Turin’s Witness
02/24/06
Staff Writer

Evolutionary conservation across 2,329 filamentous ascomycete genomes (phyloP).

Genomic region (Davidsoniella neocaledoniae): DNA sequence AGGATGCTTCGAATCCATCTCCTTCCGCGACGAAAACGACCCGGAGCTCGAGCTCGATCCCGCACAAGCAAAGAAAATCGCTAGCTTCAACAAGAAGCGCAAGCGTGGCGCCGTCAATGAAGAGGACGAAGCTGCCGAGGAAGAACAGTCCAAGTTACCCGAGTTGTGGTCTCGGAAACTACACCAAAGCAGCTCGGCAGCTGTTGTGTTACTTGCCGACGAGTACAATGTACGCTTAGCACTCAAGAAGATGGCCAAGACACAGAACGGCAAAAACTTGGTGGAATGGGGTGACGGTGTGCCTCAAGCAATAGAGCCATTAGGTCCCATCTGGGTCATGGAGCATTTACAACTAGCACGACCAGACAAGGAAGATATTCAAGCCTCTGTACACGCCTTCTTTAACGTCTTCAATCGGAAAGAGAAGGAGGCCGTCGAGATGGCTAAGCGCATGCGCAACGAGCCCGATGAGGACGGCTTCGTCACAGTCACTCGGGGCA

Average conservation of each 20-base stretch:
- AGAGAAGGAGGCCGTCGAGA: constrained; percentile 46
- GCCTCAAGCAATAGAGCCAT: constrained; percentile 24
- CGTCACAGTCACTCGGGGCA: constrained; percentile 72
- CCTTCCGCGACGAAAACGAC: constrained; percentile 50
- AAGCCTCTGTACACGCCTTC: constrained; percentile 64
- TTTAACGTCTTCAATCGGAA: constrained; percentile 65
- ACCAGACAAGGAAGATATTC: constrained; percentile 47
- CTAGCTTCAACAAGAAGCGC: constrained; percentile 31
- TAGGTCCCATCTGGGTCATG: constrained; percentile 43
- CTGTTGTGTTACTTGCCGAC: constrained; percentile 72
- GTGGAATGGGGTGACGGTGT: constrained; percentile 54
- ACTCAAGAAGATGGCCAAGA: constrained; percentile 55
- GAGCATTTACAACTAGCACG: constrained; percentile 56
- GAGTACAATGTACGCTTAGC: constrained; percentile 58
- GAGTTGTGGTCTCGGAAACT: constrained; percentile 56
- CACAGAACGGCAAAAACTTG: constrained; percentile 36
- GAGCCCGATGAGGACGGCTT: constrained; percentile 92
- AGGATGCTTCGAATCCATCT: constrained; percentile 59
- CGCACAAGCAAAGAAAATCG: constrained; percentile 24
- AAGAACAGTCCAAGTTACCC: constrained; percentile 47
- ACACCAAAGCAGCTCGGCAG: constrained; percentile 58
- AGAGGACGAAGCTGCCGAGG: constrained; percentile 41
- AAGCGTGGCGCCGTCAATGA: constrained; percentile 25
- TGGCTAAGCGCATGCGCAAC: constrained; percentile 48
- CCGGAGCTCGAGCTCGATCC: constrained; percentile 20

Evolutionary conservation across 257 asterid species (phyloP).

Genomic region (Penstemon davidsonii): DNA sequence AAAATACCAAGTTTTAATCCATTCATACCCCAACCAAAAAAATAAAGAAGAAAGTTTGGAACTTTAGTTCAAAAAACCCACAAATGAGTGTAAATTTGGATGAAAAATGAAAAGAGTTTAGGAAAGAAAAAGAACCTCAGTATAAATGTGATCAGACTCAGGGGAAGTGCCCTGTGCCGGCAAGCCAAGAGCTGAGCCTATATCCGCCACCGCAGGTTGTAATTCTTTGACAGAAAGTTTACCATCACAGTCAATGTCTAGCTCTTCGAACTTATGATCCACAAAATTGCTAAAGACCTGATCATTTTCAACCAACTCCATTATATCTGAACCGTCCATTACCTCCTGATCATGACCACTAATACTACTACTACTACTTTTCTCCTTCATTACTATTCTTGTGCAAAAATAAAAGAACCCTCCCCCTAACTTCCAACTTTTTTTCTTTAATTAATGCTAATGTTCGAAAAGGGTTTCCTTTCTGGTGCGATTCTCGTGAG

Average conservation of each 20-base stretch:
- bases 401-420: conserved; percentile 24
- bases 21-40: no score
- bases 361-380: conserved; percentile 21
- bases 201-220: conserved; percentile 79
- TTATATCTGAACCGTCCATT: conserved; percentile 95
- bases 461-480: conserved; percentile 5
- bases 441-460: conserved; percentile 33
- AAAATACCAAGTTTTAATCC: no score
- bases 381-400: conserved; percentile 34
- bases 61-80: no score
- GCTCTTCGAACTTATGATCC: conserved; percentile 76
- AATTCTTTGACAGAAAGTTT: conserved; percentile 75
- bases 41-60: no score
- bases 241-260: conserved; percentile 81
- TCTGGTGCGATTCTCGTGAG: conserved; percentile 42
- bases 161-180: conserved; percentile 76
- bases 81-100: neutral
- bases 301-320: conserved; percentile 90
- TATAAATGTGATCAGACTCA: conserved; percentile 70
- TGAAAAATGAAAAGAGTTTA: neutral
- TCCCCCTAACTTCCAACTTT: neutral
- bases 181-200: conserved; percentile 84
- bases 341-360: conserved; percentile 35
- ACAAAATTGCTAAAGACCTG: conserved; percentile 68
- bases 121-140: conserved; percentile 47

Turin, Italy At a modest exhibition on “Jewish Life and Culture” in the Piedmont region, which the Turin Jewish community hosted during the Olympics in the hall of the State Archives, the first thing a visitor notices is a glass-covered display case with 14 books in a half-dozen European languages. All are the works of Primo Levi, the city’s native son. Levi, a resistance fighter during World War II and a survivor of Auschwitz, was a prolific author and journalist who worked as manager of a chemical factory here most of his life. He died at 68 in 1987 of an apparent suicide. His autobiographies about life in a death camp and his return to Turin, among the first major books about the Holocaust experience, were followed by scores of other writings about living as a Jew in postwar Europe, as well as an array of other social and political topics. In Turin, where Levi is an icon with a square outside the synagogue named for him in Italy, where his books are required reading in public schools and in the rest of Europe — in other words, in most of the world outside of the United States and Israel that cares about the Shoah — Levi is the voice of history. In the U.S., however, he has remained largely a marginal figure, one of many survivors whose stories of the Holocaust are in the literary shadow of Elie Wiesel, the Nobel Prize-winning author who dominates public knowledge of the wartime period. “In Europe, Primo Levi plays the same role as Elie Wiesel in the United States,” said Ariel Dello Strologo, an attorney in Genoa and president of the Primo Levi Cultural Center there. “He’s really an institution in Italy.” “Primo Levi knew how to express himself in a way that could be understood outside the Jewish world,” said Alberto Somekh, Turin’s chief rabbi.Like many Italians interviewed for this article, the rabbi and Dello Strologo in respect to Levi referred to him as “Primo Levi,” never by a first name or last name alone. Many American visitors walked through the Turin exhibition during the past two weeks, said Sarah Gogliocco, a young tour guide who talked with them about the displays. How much did they know about Levi? Gogliocco shrugged. “Not so much,” she said. Slowly that might be changing. As the 20th anniversary of Levi’s death approaches, several cultural events about him have been staged in recent years. Among them were Antony Sher’s one-man play, “Primo,” in New York City and London, and an opera by Boston composer-writer Ari Frankel. This in addition to academic conferences and college courses based on Levi’s career, a BBC documentary, anti-torture centers in Levi’s name based in France and Denmark, and a stage adaptation in Geneva of his Auschwitz autobiography, “If this is a man.” Contrasts With WieselLevi, who lived in the same Turin house nearly all his life, and Wiesel, who lived in France and Israel before moving to the U.S. 40 years ago, present a marked contrast in personalities and styles, according to observers of their lives. Wiesel was a child when the Nazis came, while Levi already was an adult. Wiesel, educated in a cheder, questioned his faith after the Holocaust but remained an Orthodox Jew. Levi, typical of his Turin upbringing, was secular, the product of an assimilated family, a college graduate and an infrequent worshiper at the Piedmont synagogues featured in the archives exhibition. “I became a Jew in Auschwitz,” Levi would say. “There is Auschwitz, hence there can be no God.” Wiesel has tended to stay in a Jewish milieu and write about Jewish topics. Levi’s writings, including essays in Turin’s prestigious La Stampa newspaper, covered a wider range of topics. Wiesel, the particularist; Levi, the universalist. Wiesel, a frequent visitor to Israel, usually defends the actions of the country, while Levi, who did not go there until late in life, drew criticism, especially from Italian Jews, for opposing Israel’s invasion of Lebanon in 1982. Wiesel, born in Romania, came from the area that most American Jews regard as part of the heart of prewar Jewish life in Europe. Levi’s roots are in an area that few American Jews identify with Jewish life. “Primo Levi belonged to a world that is not known to the Jews of Eastern Europe, who are the Jews of the [present-day] United States,” Della Strologo said. And, the observers said, Levi wrote more analytically — befitting a man trained as a chemist — and less emotionally than Wiesel. He employed a terse, controlled style, almost as an observer of hell rather than a resident. The prime example of this was “The Periodic Table,” his 1975 book that compared the personalities of 21 individuals he encountered during the Holocaust to the properties of various chemical elements. The lack of passion in Levi’s writings helps explain his relative lack of fame in the U.S. “Americans always found him somewhat lacking,” said Stanislao Pugliese, professor of history and Italian studies at Hofstra University and author of “The Legacy of Primo Levi” (Palgrave Macmillan, 2004). “When Levi toured the U.S. in the 1980s, he was tormented. Some thought he was ‘too Jewish,’ while American Jews thought he wasn’t Jewish enough.” Most American readers “found him too analytical,” Pugliese said — Levi dispassionately described the horrors of Auschwitz instead of accusing the torturers. He used “the language of witness” instead of prosecutor, preferring a “gray zone” instead of a blatant good vs. evil black and white. “His books were not written in a tone of outrage,” Pugliese said.Ian Thomson, writing in his biography of Levi, said Levi did not want to rail against his tormentors. “Hatred was a bestial emotion to be kept at bay,” Thomson wrote. Levi would refer to Auschwitz as his “university.” “I was fortunate enough to be deported to Auschwitz only in 1944 when the German government, because of an increasing shortage of workers, had already decided to lengthen the life span of detainees destined to be eliminated,” Levi wrote as the first words of “If this is a man.” “Levi was not overly accusatory,” said Frankel, whose opera, “To Scratch an Angel,” was inspired by Levi’s life and “follows a mythic path of a soul’s search for kindness and beauty.” Pugliese said that because Levi was already in his mid-20s when he was in Auschwitz, he “saw deeper than Elie Wiesel into the nature of the Holocaust.” “A generation from now, people will be turning more to Primo Levi than to Elie Wiesel,” he said. To describe the nihilistic condition of daily existence in Auschwitz, Levi told the story of being locked in a hut and, wracked with thirst, leaning out of a window to break off an icicle. A guard snatched the icicle away. “Warum?” Levi asked in his basic German — “Why?” “Hier ist kein Warum,” the guard answered, pushing Levi back inside — “Here there is no why?” Levi, who retired from the chemical factory to devote himself to full-time writing over the last decade of his life, was accepted belatedly in the first rank of Italian writers, Pugliese said. “In one way it really bothered him,” he said, then adding it was also “a blessing in disguise, allowing Levi to develop his own literary style instead of trying to please the literary establishment. It freed him from writing in a certain way.” Twenty years after Levi’s death, he is “known as a writer, not just a survivor,” said Emanuele Luzzati, a set designer in Genoa and distant relative of Levi whose artworks were exhibited in 2003 at the New York branch of the Primo Levi Cultural Center in Manhattan’s Center for Jewish History. “It took some time for him to be recognized as a writer and [not only] as a witness,” Dello Strologo said. The cultural center Dello Strologo heads, founded in 1990, sponsors an ongoing series of lectures, meetings and conferences. It also awards an annual prize in Levi’s name — the first recipient was Elie Wiesel. Turin’s Jewish community is considering the erection of a memorial to Levi, Rabbi Somekh said. Levi’s value as a witness to the Holocaust grows each year, the rabbi said, as “all the witnesses are perishing.” Italian publishers, Dello Strologo said, are gearing up to print special editions of Levi’s books to coincide with the 20th anniversary of his death next year. “It will be a big event,” he said. The interest in Levi’s life is part commercial, part fascination, Dello Strologo said. “If someone commits suicide, there is a mystique around him,” he said. Evidence about the circumstances of Levi’s death is not conclusive, but most authorities believe that Levi, who struggled with depression much of his life, threw himself over the railing of his family’s house. Levi’s writings and his personal experience of surviving the Holocaust without bitterness are examples for other people and peoples who face personal or national conflicts, Dello Strologo said, citing the universal nature of Levi’s. Levi suffered as a Jew but wrote of humanity, he said, and “is a symbol for everyone.”